• What can we learn about online faculty development from training novice teachers who may not formally teach for 1-3 years? Is there a long term effect from this training? If so, how can we know? What are credible measures?
  • How can a new graduate online teaching certificate program inform our existing courses and programs?
  • What role does efficacy and emotions play in undergoing training for online instruction and applying it in real teaching situations soon or years later?

Session Outcomes. The session aims to produce the following outcomes:

  • An increased awareness of the need and potential opportunities for providing university graduate students with formal online teaching training;
  • Best practices in program design, implementation, and evaluation;
  • Best practices in rapid unit scale-up to increase instructional and administrative capacity;
  • Positive examples of working across university units to realize ideas and solve problems;
  • A viable model for remote faculty meetings and the development of an online community of practice for existing and new programs;
  • Potential research questions and study designs to measure the impact of online teaching training for faculty development.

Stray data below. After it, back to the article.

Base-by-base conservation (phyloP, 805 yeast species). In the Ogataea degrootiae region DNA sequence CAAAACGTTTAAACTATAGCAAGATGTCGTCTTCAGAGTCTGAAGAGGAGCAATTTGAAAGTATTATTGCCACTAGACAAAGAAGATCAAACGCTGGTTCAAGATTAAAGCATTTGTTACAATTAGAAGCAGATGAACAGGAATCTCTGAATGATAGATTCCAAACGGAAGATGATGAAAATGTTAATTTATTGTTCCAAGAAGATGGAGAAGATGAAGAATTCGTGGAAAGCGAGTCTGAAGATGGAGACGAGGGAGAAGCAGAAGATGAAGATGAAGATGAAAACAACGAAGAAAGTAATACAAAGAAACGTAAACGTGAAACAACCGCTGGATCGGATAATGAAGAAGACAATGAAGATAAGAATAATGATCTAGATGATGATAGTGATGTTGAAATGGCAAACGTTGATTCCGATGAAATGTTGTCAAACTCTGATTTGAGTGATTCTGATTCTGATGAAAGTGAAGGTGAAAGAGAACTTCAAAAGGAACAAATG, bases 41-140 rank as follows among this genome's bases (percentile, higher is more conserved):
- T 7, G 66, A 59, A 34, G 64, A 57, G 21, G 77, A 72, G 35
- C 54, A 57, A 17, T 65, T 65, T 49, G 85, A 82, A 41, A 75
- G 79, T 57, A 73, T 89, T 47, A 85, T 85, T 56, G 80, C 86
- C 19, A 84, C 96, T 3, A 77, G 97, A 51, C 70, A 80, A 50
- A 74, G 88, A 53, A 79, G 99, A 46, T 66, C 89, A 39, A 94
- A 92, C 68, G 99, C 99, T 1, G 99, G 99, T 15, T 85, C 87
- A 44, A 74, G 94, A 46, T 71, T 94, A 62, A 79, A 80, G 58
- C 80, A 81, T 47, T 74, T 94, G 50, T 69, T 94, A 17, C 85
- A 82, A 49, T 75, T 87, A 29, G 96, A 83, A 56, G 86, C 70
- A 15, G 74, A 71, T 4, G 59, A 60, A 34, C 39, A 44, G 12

The Contribution to the Field. Based on this one case, there appears to be a great hunger among graduate students to have formal training and credentialing in online instruction in order to be competitive on the job market and competent in the online classroom, where they assume they will teach as new professors. We did not realize this until we created the program, not knowing for sure the response and interest. The program we created was based on our best scholarship and expertise in online teaching training, yet much was an experiment in this pilot. Fortunately, we succeeded on all measures. We suggest there is a need in universities to train graduate students to teach online. Our session contributes to the field by:

  • Providing one example of a large scale program to meet a hidden need;
  • Providing an example of a program that embodies a university’s higher calling to help improve the future of online teaching;
  • Highlighting coursework blending competency-based education with Teaching for Understanding;
  • Assessing an experiment with digital credentialing of an online teaching certificate;
  • Showing one way to organize a community of practice asynchronous faculty cohort; and
  • Describing a case study in scaling up a small online faculty development unit to accommodate unexpected demand for program and services.